Bank of America Merrill Lynch said in a report on Friday that half of all outstanding CMBS conduit loans set to mature over the next five years would be able to refinance successfully.
The bank's analysts said in the report that based on their analysis approximately $230 billion of outstanding conduit loans have LTVs less than 75%, $120 billion have LTVs of 75%-100%, and $110 billion have LTVs that exceed 100%.
Based on the LTVs, half of the loans maturing would be able to refinance, 26% would be extension candidates, and the remaining 24% could incur a loss.
"LTV is not a precise indicator of whether or not a borrower will be able to refinance as it doesn’t allow us to predict borrower behavior or a borrower’s specific expectations," analysts explained in the Oct. 26, report. "Certain borrowers may be willing to inject equity into properties with high LTVs, which will allow them to refinance although we estimate they will default."
The report said that nearly two-thirds of the loans maturing in 2013 have LTVs of less than 75% -- the majority of these loans have LTVs less than 60%. The LTV distribution for loans slated to mature in 2014 looks similar to those set to mature next year but loans maturing in 2015 and 2016 had a higher percentage of loans that the analysts said, "may have some difficulty refinancing unless property prices increase or allowable leverage increases."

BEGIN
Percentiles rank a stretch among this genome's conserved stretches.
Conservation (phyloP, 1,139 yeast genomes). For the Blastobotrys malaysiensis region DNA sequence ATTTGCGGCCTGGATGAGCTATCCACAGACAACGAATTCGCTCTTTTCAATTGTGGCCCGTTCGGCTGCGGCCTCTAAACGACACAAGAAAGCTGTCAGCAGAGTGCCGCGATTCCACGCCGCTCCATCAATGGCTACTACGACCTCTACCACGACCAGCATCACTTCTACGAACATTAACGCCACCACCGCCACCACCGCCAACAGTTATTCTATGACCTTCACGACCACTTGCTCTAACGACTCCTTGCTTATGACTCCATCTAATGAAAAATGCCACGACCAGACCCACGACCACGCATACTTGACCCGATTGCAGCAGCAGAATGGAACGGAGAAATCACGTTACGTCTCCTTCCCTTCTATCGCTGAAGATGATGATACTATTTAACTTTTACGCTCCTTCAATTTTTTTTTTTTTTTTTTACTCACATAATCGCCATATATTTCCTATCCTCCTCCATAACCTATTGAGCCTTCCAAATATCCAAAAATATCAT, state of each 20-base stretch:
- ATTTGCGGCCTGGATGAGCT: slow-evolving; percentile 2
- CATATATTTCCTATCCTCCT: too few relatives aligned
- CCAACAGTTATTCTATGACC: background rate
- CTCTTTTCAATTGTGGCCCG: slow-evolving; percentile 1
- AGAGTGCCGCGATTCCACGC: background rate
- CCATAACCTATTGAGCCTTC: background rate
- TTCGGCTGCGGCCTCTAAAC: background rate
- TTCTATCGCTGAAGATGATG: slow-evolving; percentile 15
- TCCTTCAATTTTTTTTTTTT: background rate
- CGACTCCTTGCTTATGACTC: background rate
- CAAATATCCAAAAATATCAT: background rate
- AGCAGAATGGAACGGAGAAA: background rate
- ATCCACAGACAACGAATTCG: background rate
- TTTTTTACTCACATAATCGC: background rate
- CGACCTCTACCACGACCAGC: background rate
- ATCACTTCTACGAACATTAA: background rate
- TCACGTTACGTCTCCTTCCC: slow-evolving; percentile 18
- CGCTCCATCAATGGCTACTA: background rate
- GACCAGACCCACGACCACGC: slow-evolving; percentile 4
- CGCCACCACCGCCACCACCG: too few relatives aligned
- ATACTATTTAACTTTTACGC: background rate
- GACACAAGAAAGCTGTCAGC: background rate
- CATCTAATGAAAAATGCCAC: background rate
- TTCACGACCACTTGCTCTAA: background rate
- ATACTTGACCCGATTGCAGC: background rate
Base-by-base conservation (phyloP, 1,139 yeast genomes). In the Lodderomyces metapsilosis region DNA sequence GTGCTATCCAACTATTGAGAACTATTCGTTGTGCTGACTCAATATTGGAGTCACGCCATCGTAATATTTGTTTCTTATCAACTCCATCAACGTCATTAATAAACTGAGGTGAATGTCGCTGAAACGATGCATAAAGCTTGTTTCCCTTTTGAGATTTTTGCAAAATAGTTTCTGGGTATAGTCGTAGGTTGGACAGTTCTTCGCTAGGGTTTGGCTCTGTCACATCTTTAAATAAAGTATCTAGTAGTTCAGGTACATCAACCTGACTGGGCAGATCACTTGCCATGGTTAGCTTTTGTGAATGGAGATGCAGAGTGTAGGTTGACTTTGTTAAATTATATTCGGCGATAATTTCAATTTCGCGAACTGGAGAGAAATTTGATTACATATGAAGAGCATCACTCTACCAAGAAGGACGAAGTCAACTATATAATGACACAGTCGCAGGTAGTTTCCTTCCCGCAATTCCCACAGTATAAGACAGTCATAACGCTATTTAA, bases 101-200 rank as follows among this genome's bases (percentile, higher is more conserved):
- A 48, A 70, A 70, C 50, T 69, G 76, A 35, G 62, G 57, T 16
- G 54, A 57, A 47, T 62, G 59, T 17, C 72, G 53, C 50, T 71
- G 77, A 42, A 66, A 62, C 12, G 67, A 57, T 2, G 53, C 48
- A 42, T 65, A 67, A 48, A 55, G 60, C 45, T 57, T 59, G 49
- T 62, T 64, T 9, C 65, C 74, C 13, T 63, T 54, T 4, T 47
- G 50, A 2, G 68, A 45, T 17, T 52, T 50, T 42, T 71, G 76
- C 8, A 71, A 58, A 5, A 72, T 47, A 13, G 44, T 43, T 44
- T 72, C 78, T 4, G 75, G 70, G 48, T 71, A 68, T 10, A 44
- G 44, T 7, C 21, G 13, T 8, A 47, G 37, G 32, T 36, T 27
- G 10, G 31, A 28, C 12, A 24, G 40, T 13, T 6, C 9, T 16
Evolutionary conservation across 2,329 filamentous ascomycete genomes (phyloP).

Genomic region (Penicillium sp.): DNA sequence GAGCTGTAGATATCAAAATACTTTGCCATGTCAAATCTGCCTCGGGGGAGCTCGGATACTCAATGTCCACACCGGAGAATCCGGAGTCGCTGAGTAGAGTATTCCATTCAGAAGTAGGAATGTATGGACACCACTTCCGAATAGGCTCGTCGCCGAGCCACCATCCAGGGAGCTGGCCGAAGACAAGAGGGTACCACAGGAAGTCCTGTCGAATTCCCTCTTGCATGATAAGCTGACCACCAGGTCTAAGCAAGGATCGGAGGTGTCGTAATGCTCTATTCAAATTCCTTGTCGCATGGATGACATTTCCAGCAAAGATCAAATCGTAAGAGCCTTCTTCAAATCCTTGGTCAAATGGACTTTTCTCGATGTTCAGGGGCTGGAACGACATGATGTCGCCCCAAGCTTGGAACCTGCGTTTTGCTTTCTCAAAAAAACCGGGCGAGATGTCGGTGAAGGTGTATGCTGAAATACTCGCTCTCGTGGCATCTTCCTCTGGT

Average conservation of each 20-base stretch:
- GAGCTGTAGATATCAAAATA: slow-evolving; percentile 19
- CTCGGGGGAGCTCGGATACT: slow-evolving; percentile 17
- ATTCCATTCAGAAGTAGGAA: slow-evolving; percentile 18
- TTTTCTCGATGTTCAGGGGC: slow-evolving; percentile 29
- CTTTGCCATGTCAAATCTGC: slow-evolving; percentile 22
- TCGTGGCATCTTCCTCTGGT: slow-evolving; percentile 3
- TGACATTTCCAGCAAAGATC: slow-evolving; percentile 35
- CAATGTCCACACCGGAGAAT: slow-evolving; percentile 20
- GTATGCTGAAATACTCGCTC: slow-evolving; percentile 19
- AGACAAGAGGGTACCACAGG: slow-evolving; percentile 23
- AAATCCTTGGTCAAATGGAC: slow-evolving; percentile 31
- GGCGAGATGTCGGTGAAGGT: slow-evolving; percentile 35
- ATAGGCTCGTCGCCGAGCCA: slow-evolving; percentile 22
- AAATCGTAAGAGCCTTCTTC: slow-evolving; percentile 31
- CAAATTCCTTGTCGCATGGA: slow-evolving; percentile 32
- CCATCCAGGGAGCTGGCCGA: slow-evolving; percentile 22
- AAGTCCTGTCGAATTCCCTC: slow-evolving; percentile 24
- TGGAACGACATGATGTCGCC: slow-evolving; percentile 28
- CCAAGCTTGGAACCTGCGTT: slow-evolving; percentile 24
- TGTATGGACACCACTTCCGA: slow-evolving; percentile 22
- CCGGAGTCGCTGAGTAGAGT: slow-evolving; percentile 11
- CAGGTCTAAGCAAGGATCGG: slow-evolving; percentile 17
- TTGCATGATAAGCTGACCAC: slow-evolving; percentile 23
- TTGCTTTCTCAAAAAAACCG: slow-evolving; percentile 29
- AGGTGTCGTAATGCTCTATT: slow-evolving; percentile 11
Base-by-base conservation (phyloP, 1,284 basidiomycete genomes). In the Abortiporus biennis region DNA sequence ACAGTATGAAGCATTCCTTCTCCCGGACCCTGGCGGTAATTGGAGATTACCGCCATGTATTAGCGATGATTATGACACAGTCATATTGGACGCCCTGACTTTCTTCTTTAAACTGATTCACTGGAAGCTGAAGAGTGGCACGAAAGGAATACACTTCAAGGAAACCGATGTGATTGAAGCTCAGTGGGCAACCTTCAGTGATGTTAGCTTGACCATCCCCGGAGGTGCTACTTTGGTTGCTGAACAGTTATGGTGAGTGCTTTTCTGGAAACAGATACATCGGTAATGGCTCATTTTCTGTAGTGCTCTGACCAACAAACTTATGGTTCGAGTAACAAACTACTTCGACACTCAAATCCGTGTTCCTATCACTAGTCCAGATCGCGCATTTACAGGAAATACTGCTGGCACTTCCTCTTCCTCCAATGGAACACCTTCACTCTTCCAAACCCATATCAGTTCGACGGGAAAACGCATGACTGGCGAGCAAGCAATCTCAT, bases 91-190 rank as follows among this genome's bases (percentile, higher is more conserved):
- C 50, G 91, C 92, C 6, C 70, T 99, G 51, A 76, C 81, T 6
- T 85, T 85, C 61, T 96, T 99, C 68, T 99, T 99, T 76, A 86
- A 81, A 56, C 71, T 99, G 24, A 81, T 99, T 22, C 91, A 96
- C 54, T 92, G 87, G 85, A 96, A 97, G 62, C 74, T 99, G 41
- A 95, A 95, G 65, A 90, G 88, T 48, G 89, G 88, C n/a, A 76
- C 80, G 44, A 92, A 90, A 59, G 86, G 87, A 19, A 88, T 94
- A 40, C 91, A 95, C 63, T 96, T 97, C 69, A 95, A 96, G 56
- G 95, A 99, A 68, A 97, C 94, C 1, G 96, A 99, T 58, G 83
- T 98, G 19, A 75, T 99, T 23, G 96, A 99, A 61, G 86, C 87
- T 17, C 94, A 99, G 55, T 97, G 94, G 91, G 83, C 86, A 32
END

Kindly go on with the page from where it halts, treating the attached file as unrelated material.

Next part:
However, BofA Merrill analysts said in the report that the vast majority of the 33% of loans set to mature in 2015 that have LTVs between 75% and 100%, won’t incur a loss.
For loans maturing in 2016, it's a different story. According to the report, a quarter of all loans set to mature in 2016 have LTVs above 100%.
Yet the analysts noted that by 2016, property prices may have increased relative to their levels today, which will allow some of the 100%+ LTV loans to refinance successfully. "Of the loans maturing in 2016 that currently have LTVs above 100%, roughly half should see their LTV level drop below 100% if property prices rise 15% from today’s levels," according to the report.
The $130 billion of conduit loans set to mature in 2017 had the worst LTV distribution profile, with roughly 30% currently at 100% LTV or more. Here too, the analysts expect that of these loans expected to mature in 2017, roughly 40% should see their LTV level drop below 100% if property prices rise 15% from today’s levels.